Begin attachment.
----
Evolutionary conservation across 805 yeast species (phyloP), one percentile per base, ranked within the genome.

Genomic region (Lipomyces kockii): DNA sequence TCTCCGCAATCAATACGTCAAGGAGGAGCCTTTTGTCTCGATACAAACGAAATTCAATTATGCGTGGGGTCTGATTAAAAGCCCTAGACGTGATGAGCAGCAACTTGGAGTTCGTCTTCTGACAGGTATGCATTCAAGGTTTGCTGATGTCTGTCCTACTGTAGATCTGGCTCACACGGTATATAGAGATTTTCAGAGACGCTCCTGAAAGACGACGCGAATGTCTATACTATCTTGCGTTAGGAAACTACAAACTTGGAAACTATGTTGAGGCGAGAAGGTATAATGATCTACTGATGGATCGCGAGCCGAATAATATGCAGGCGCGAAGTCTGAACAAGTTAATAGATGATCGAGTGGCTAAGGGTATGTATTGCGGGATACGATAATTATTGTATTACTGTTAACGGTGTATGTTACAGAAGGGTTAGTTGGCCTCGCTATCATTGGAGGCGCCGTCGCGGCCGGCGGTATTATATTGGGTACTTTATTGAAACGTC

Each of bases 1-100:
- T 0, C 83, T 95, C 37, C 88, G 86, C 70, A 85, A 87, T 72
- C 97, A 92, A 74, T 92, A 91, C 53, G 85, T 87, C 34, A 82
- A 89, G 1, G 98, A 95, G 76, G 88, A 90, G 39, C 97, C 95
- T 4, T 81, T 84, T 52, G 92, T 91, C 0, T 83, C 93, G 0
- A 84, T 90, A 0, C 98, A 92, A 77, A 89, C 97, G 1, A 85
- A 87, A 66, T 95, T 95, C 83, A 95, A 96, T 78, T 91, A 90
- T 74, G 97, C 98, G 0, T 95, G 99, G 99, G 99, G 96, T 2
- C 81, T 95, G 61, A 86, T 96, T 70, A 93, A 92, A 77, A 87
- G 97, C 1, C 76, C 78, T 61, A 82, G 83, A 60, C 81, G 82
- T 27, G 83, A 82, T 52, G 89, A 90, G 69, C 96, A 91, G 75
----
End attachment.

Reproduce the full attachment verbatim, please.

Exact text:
Evolutionary conservation across 805 yeast species (phyloP), one percentile per base, ranked within the genome.

Genomic region (Lipomyces kockii): DNA sequence TCTCCGCAATCAATACGTCAAGGAGGAGCCTTTTGTCTCGATACAAACGAAATTCAATTATGCGTGGGGTCTGATTAAAAGCCCTAGACGTGATGAGCAGCAACTTGGAGTTCGTCTTCTGACAGGTATGCATTCAAGGTTTGCTGATGTCTGTCCTACTGTAGATCTGGCTCACACGGTATATAGAGATTTTCAGAGACGCTCCTGAAAGACGACGCGAATGTCTATACTATCTTGCGTTAGGAAACTACAAACTTGGAAACTATGTTGAGGCGAGAAGGTATAATGATCTACTGATGGATCGCGAGCCGAATAATATGCAGGCGCGAAGTCTGAACAAGTTAATAGATGATCGAGTGGCTAAGGGTATGTATTGCGGGATACGATAATTATTGTATTACTGTTAACGGTGTATGTTACAGAAGGGTTAGTTGGCCTCGCTATCATTGGAGGCGCCGTCGCGGCCGGCGGTATTATATTGGGTACTTTATTGAAACGTC

Each of bases 1-100:
- T 0, C 83, T 95, C 37, C 88, G 86, C 70, A 85, A 87, T 72
- C 97, A 92, A 74, T 92, A 91, C 53, G 85, T 87, C 34, A 82
- A 89, G 1, G 98, A 95, G 76, G 88, A 90, G 39, C 97, C 95
- T 4, T 81, T 84, T 52, G 92, T 91, C 0, T 83, C 93, G 0
- A 84, T 90, A 0, C 98, A 92, A 77, A 89, C 97, G 1, A 85
- A 87, A 66, T 95, T 95, C 83, A 95, A 96, T 78, T 91, A 90
- T 74, G 97, C 98, G 0, T 95, G 99, G 99, G 99, G 96, T 2
- C 81, T 95, G 61, A 86, T 96, T 70, A 93, A 92, A 77, A 87
- G 97, C 1, C 76, C 78, T 61, A 82, G 83, A 60, C 81, G 82
- T 27, G 83, A 82, T 52, G 89, A 90, G 69, C 96, A 91, G 75